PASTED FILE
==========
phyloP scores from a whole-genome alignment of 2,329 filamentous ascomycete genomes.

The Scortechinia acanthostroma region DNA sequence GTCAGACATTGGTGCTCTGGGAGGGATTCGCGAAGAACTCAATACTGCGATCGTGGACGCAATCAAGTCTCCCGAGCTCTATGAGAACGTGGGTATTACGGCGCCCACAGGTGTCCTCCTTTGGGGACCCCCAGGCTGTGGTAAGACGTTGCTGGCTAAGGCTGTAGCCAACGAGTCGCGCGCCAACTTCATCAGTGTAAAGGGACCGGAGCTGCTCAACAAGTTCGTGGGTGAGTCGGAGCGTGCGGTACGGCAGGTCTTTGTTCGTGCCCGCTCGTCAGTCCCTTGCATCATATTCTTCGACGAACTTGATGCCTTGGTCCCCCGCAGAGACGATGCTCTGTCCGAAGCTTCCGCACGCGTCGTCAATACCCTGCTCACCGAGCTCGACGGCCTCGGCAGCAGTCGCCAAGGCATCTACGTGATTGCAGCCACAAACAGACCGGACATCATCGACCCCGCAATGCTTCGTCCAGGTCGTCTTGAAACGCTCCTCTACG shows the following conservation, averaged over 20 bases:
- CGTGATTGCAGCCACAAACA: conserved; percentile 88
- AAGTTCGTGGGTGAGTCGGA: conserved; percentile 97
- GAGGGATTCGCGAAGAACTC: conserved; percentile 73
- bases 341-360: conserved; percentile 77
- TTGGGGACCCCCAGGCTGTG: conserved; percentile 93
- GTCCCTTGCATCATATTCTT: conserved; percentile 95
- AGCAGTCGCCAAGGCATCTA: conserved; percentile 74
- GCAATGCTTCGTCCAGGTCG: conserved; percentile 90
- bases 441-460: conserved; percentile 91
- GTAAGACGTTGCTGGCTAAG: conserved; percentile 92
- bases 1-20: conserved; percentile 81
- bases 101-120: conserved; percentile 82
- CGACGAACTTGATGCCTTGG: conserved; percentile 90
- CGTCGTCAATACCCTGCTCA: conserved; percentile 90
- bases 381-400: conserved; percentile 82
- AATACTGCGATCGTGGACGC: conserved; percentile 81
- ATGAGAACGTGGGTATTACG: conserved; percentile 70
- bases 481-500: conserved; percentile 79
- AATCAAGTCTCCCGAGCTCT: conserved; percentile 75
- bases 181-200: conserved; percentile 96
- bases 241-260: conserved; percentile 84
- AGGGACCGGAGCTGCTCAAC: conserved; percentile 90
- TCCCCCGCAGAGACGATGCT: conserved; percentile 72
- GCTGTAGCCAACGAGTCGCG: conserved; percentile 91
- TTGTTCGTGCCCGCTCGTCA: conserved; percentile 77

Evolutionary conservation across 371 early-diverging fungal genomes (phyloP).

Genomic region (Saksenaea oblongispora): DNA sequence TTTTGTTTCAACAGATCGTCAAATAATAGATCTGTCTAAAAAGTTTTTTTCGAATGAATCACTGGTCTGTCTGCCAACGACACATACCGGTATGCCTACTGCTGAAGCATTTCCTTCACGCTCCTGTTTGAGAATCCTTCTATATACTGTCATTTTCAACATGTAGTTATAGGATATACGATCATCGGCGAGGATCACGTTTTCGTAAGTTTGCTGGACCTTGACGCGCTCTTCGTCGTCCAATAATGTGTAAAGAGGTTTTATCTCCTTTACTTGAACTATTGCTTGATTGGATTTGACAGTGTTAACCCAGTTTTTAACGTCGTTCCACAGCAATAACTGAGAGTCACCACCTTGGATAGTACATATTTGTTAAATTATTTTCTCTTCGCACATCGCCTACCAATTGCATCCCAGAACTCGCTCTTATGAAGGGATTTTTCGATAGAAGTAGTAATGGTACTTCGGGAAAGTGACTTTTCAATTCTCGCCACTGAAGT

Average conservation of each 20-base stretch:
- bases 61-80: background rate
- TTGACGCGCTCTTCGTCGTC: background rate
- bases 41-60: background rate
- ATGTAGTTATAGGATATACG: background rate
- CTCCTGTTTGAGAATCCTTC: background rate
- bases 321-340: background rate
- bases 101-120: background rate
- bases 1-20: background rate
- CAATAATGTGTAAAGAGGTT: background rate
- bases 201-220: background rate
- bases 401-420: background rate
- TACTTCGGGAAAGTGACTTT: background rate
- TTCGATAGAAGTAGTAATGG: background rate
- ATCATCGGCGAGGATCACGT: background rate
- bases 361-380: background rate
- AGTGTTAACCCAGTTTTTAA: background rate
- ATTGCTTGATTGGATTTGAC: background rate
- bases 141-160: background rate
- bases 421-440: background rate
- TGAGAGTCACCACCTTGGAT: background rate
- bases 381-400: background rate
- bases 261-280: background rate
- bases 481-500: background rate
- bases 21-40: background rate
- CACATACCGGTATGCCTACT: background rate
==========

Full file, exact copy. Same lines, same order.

phyloP scores from a whole-genome alignment of 2,329 filamentous ascomycete genomes.

The Scortechinia acanthostroma region DNA sequence GTCAGACATTGGTGCTCTGGGAGGGATTCGCGAAGAACTCAATACTGCGATCGTGGACGCAATCAAGTCTCCCGAGCTCTATGAGAACGTGGGTATTACGGCGCCCACAGGTGTCCTCCTTTGGGGACCCCCAGGCTGTGGTAAGACGTTGCTGGCTAAGGCTGTAGCCAACGAGTCGCGCGCCAACTTCATCAGTGTAAAGGGACCGGAGCTGCTCAACAAGTTCGTGGGTGAGTCGGAGCGTGCGGTACGGCAGGTCTTTGTTCGTGCCCGCTCGTCAGTCCCTTGCATCATATTCTTCGACGAACTTGATGCCTTGGTCCCCCGCAGAGACGATGCTCTGTCCGAAGCTTCCGCACGCGTCGTCAATACCCTGCTCACCGAGCTCGACGGCCTCGGCAGCAGTCGCCAAGGCATCTACGTGATTGCAGCCACAAACAGACCGGACATCATCGACCCCGCAATGCTTCGTCCAGGTCGTCTTGAAACGCTCCTCTACG shows the following conservation, averaged over 20 bases:
- CGTGATTGCAGCCACAAACA: conserved; percentile 88
- AAGTTCGTGGGTGAGTCGGA: conserved; percentile 97
- GAGGGATTCGCGAAGAACTC: conserved; percentile 73
- bases 341-360: conserved; percentile 77
- TTGGGGACCCCCAGGCTGTG: conserved; percentile 93
- GTCCCTTGCATCATATTCTT: conserved; percentile 95
- AGCAGTCGCCAAGGCATCTA: conserved; percentile 74
- GCAATGCTTCGTCCAGGTCG: conserved; percentile 90
- bases 441-460: conserved; percentile 91
- GTAAGACGTTGCTGGCTAAG: conserved; percentile 92
- bases 1-20: conserved; percentile 81
- bases 101-120: conserved; percentile 82
- CGACGAACTTGATGCCTTGG: conserved; percentile 90
- CGTCGTCAATACCCTGCTCA: conserved; percentile 90
- bases 381-400: conserved; percentile 82
- AATACTGCGATCGTGGACGC: conserved; percentile 81
- ATGAGAACGTGGGTATTACG: conserved; percentile 70
- bases 481-500: conserved; percentile 79
- AATCAAGTCTCCCGAGCTCT: conserved; percentile 75
- bases 181-200: conserved; percentile 96
- bases 241-260: conserved; percentile 84
- AGGGACCGGAGCTGCTCAAC: conserved; percentile 90
- TCCCCCGCAGAGACGATGCT: conserved; percentile 72
- GCTGTAGCCAACGAGTCGCG: conserved; percentile 91
- TTGTTCGTGCCCGCTCGTCA: conserved; percentile 77

Evolutionary conservation across 371 early-diverging fungal genomes (phyloP).

Genomic region (Saksenaea oblongispora): DNA sequence TTTTGTTTCAACAGATCGTCAAATAATAGATCTGTCTAAAAAGTTTTTTTCGAATGAATCACTGGTCTGTCTGCCAACGACACATACCGGTATGCCTACTGCTGAAGCATTTCCTTCACGCTCCTGTTTGAGAATCCTTCTATATACTGTCATTTTCAACATGTAGTTATAGGATATACGATCATCGGCGAGGATCACGTTTTCGTAAGTTTGCTGGACCTTGACGCGCTCTTCGTCGTCCAATAATGTGTAAAGAGGTTTTATCTCCTTTACTTGAACTATTGCTTGATTGGATTTGACAGTGTTAACCCAGTTTTTAACGTCGTTCCACAGCAATAACTGAGAGTCACCACCTTGGATAGTACATATTTGTTAAATTATTTTCTCTTCGCACATCGCCTACCAATTGCATCCCAGAACTCGCTCTTATGAAGGGATTTTTCGATAGAAGTAGTAATGGTACTTCGGGAAAGTGACTTTTCAATTCTCGCCACTGAAGT

Average conservation of each 20-base stretch:
- bases 61-80: background rate
- TTGACGCGCTCTTCGTCGTC: background rate
- bases 41-60: background rate
- ATGTAGTTATAGGATATACG: background rate
- CTCCTGTTTGAGAATCCTTC: background rate
- bases 321-340: background rate
- bases 101-120: background rate
- bases 1-20: background rate
- CAATAATGTGTAAAGAGGTT: background rate
- bases 201-220: background rate
- bases 401-420: background rate
- TACTTCGGGAAAGTGACTTT: background rate
- TTCGATAGAAGTAGTAATGG: background rate
- ATCATCGGCGAGGATCACGT: background rate
- bases 361-380: background rate
- AGTGTTAACCCAGTTTTTAA: background rate
- ATTGCTTGATTGGATTTGAC: background rate
- bases 141-160: background rate
- bases 421-440: background rate
- TGAGAGTCACCACCTTGGAT: background rate
- bases 381-400: background rate
- bases 261-280: background rate
- bases 481-500: background rate
- bases 21-40: background rate
- CACATACCGGTATGCCTACT: background rate